With high car gas prices and an increased awareness of “being green” by reducing carbon dioxide emissions of automobiles, car manufacturers are attempting to meet customer wants while staying within the lines of government safety standards.
The most direct method of improving fuel economy as well as promoting “greenness” is to create cars that are lighter and smaller. Yet, the physics of car collisions never changes, it is very difficult to understand why some cars are safer than others, whether they are small or large. For example, a recent Insurance Highway Institute Study showed that the small, fuel efficient, green Smart Cars earned top auto accident saftey ratings.
Our car accident attorneys are pleased to hear that future car crash simulations will be even safer actual car crash tests, because this may potentially decrease the number of car accidents every year.
When car consumers are thinking about buying small cars, a simple question still pops into their mind (despite the car having passed government standards), “Are these little cars going to sacrifice us when we get into a car accident with them?” Car accident safety was a big question for BMW when the company decided to reintroduce the Mini in the United States. They wondered if people would be too scared of automobile accidents to buy the tiny coupes?
Apparently, according to selling statistics, Minis have sold beyond the company’s initial expectations, because car consumers were convinced by good results in government automobile crash tests.
Because of this, many car companies have been willing to invest into car crash test simulations. Ever since car crash tests were invented, they have been done by slamming cars into actual physical barriers, moving targets, etcetera. Meeting crash test safety standards has become such a priority for automobile manufacturers that they are using powerful computers and software to test car designs that exist only on computer screens – even before physical prototypes are created. Yet, after these computer simulations, physical car crash tests are still necessary, because not all factors have been taken into account in the computer simulations.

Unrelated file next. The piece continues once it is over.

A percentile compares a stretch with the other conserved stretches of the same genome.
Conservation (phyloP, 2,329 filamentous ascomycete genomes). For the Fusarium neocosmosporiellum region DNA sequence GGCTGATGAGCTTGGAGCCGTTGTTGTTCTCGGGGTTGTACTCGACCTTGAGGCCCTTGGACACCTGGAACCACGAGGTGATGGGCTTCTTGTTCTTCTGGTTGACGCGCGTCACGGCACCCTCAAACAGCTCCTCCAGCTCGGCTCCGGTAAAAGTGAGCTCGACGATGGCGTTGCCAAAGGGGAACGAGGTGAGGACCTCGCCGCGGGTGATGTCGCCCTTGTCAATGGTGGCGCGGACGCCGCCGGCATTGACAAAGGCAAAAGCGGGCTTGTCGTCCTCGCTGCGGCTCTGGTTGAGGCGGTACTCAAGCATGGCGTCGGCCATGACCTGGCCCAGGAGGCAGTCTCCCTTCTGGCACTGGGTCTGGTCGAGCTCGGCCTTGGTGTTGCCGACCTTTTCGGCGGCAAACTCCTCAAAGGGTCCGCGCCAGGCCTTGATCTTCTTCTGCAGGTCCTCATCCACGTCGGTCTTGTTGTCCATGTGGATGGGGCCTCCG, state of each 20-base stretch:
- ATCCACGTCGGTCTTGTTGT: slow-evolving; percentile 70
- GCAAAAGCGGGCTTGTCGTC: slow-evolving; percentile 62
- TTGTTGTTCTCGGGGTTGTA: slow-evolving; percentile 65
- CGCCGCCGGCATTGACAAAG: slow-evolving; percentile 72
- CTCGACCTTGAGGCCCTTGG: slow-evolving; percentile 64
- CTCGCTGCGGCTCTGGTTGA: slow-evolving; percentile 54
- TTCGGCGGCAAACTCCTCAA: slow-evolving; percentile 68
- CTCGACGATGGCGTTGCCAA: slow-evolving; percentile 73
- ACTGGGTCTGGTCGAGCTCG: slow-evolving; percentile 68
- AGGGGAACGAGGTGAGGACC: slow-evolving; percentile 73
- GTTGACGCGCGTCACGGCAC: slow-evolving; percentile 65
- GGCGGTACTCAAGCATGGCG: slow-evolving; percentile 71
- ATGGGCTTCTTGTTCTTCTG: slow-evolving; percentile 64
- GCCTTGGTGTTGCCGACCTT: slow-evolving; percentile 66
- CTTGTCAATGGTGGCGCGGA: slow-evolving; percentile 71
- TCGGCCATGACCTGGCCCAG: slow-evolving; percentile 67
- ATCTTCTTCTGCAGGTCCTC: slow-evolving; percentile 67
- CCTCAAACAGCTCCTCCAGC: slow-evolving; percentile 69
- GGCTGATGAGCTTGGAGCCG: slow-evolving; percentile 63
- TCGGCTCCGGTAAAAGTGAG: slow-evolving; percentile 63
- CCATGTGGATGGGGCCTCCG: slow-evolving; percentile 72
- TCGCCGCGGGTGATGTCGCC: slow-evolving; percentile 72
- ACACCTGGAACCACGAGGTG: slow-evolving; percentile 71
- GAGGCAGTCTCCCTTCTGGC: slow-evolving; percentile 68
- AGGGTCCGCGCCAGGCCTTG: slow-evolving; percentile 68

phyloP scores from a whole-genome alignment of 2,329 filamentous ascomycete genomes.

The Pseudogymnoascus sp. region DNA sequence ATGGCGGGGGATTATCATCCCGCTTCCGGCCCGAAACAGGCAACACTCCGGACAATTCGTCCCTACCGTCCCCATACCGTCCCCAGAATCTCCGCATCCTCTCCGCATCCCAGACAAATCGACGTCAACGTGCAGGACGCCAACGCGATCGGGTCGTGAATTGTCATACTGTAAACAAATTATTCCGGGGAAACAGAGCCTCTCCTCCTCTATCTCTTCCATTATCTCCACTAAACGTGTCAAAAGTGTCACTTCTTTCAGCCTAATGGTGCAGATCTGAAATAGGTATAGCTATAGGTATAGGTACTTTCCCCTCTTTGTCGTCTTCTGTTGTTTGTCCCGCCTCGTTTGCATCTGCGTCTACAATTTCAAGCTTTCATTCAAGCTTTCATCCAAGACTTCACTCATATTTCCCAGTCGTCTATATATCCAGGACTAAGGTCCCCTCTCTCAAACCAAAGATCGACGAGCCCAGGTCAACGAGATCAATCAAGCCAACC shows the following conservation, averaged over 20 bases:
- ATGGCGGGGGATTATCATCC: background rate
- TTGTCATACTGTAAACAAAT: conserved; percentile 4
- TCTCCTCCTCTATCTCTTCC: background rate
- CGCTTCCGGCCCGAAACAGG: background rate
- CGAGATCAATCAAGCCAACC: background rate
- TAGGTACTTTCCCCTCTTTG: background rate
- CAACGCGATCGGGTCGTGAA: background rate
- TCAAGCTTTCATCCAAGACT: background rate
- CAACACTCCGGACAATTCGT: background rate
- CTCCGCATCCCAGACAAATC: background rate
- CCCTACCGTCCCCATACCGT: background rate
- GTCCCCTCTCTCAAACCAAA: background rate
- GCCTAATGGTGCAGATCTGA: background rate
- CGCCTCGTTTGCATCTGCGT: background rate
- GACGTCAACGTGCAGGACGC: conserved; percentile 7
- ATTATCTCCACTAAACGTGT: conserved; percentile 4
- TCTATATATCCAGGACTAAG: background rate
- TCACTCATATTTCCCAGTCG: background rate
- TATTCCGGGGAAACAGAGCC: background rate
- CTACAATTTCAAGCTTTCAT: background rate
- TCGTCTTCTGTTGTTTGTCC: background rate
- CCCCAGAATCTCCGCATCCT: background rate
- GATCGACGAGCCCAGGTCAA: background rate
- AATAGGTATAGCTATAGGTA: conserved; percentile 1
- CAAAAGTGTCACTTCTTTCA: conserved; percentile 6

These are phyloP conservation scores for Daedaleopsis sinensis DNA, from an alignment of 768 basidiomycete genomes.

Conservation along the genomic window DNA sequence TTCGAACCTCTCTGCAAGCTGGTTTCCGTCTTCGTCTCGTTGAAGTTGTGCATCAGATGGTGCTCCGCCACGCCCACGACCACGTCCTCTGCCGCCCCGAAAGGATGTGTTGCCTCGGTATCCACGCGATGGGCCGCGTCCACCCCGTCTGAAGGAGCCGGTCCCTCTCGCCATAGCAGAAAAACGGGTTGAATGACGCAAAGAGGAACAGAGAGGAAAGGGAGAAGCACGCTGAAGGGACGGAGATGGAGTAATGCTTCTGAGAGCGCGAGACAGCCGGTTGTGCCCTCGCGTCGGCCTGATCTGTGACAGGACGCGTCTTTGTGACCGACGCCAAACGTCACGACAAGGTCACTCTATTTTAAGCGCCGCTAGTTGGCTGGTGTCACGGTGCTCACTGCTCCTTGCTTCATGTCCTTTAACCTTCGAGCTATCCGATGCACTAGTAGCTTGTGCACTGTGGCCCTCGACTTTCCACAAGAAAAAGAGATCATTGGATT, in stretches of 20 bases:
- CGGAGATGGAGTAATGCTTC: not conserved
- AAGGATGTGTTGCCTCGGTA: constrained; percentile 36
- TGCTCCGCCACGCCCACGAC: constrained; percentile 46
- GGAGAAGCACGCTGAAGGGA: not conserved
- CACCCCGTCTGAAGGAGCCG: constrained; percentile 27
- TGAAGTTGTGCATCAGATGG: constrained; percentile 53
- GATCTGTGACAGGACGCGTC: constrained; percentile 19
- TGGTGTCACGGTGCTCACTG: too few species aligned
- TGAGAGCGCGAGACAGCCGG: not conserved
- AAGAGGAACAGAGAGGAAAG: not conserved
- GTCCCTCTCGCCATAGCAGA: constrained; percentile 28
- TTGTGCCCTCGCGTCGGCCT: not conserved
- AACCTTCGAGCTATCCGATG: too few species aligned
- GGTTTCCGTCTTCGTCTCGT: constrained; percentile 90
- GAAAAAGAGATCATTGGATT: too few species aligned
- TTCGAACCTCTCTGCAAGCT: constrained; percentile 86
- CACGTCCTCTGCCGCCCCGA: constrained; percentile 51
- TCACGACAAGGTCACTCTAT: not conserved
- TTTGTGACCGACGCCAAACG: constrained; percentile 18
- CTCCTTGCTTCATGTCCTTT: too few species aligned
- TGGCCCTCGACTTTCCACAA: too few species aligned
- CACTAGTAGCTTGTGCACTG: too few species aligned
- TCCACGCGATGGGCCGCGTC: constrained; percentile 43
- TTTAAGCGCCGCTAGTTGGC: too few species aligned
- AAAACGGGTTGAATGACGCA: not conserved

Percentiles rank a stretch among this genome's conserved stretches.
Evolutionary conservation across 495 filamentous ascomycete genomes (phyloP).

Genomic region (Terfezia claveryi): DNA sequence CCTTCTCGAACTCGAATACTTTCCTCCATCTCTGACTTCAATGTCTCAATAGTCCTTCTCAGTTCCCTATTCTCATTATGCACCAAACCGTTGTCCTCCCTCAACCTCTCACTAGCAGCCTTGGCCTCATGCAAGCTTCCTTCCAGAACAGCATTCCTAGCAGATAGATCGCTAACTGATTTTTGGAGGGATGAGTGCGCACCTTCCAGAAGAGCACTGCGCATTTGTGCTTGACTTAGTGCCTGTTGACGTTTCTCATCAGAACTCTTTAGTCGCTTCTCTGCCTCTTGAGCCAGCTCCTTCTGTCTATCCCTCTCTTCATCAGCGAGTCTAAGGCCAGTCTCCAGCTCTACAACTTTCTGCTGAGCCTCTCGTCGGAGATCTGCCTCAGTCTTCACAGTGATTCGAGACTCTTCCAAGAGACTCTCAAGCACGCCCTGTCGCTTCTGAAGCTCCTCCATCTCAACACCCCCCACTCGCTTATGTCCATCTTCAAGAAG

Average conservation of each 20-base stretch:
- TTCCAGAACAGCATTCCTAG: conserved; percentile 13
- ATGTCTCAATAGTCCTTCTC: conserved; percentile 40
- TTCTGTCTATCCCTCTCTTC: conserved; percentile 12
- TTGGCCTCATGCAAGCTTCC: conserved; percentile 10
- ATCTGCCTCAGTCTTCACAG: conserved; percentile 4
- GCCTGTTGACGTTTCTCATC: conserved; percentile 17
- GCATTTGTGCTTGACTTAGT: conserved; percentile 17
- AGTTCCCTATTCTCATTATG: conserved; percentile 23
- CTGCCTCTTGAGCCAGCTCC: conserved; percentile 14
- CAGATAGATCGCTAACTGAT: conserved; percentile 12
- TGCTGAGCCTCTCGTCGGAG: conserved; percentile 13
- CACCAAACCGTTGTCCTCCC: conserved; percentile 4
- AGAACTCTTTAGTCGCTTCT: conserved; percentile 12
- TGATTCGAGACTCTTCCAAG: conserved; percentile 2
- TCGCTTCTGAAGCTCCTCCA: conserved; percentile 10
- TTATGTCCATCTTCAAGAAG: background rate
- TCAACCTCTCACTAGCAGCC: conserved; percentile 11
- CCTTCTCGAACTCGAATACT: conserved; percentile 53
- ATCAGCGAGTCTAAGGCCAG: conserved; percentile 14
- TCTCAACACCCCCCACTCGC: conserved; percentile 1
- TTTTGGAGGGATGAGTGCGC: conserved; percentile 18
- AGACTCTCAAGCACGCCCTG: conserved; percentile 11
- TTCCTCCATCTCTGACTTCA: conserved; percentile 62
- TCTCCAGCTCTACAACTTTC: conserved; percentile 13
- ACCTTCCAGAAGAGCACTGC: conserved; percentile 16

But in the future, car companies are looking at doing automobile crash tests entirely by computer simulation. About 20 years ago, when car crash simulation was just born, a computer model of a car crash involved just a few thousand mathematical equations.
These days, however, the models involve at least 3 to 5 million equations. That increases the safety factor by a huge increment. Realistically, when simulated car crashes occur, there are about 30 million frames taken every second of the crash to analyze the danger within each individual frame. This is still not accurate enough, at least not as accurate as actual car crashes.
Computer simulations will eventually be developed to the point that they will be safer than actual prototype car crash tests. This is because actual crash tests cannot simulate every possible situation. The difference is that one physical crash test equals exactly one simulation. So when computer simulated crashes become accurate enough, they will become the safety standards of the future.
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